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Pebble of today, ripples of tomorrow: Marantao’s quest for social change and development

MARAWI CITY (PIA)--Despite having previously served for 11 years as Cagayan de Oro’s planning officer, Marantao’s current Municipal Planning and Development Coordinator (MPDC), Johaena "Jehan" Marcom, was all too aware of how different things were in Lanao del Sur. 

The Marawi siege left the entirety of the province in devastation, and while Marawi City itself suffered most of the losses, its neighboring municipalities were not without social casualties. Jehan was all about to give up on Marantao’s social healing when two men came into her office, bringing with them a new hope she thought had been lost with the wind. 

The Marawi Response Project (MRP), a product of the collaboration between Plan International and USAID, encouraged residents to form different community solidarity groups (CSGs) for different sectors of the community. By having all these CSGs, they were able to eliminate barriers and encourage cross-sectoral communication, resulting in holistic discussions when it came to community affairs. This also disabled the possibility of a system wherein only those who have connections with the higher-ups could receive the benefits of the development program. 

Jehan also takes part in MRP training, particularly those focused on ending gender-based violence (EGBV).One of the CSGs under her office, Matarantis a Baes, is an all-women CSG focusing on EGBV within Marantao. Jehan works closely with their president, Diamond Abinal, who was a victim of child marriage, and together with their other EGBV champions, they’ve established referral pathways for victims all across the municipality of Marantao.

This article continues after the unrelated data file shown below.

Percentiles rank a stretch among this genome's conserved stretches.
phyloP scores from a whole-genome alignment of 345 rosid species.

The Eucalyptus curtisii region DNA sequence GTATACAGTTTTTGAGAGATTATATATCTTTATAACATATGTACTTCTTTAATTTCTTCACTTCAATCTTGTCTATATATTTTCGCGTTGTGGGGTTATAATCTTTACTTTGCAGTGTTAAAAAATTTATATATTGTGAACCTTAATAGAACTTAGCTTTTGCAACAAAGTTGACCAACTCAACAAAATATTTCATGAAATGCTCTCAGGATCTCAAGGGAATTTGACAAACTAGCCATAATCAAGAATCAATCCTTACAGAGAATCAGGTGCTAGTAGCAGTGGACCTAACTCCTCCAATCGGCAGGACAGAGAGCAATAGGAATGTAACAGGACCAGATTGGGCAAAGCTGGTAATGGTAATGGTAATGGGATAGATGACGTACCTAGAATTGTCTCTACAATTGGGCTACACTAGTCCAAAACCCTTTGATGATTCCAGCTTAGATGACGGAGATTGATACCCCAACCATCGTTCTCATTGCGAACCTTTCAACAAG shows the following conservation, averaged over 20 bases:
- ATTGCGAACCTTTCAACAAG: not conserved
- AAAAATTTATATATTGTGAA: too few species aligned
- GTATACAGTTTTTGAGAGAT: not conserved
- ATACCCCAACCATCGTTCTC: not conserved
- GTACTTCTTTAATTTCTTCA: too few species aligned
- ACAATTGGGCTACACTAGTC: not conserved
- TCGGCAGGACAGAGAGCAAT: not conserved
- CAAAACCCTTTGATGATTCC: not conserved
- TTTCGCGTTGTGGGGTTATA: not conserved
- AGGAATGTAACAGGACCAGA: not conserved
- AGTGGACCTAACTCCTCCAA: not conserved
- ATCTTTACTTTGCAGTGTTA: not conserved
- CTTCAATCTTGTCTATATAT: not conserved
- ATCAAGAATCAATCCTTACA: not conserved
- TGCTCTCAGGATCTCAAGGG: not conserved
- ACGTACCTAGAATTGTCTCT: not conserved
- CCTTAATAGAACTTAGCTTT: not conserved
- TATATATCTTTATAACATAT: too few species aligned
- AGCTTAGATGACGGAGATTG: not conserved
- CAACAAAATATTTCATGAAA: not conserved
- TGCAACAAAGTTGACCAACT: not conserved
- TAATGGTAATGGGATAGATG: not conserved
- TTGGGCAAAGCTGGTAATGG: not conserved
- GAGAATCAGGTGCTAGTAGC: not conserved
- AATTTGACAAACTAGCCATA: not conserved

While they continue to look for ways to improve their referral pathways, her office also actively spreads gender-based violence (GBV) awareness through another CSG, this time from the youth sector, the Voice of Marantao Youth Solidarity Association (VMYSA). 

All the actions she and her office have taken towards EGBV were made possible through the grant she received from MRP to fight the said phenomenon. 

When MRP came to an end, Jehan’s office – as well as the local government unit (LGU) – were determined to keep their legacy and work alive, and together, they ordained all of their CSGs into Marantao’s LGU’s special bodies, officially giving them a platform and ensuring that the different sectors’ voices will be heard and taken into consideration during community decision-making. 

MRP may have ended, but the ripples it created in the community continue. Through Jehan’s office and the efforts of all their champions and beneficiaries, the doors of opportunity and improvement they brought with them continue to stay open, and together, they hope to one day arrive at a Marantao that will no longer need radical life development programs such as this. (PJF/PIA-10/Lanao del Sur)

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Claire Gigje

Information Officer I

Region 10

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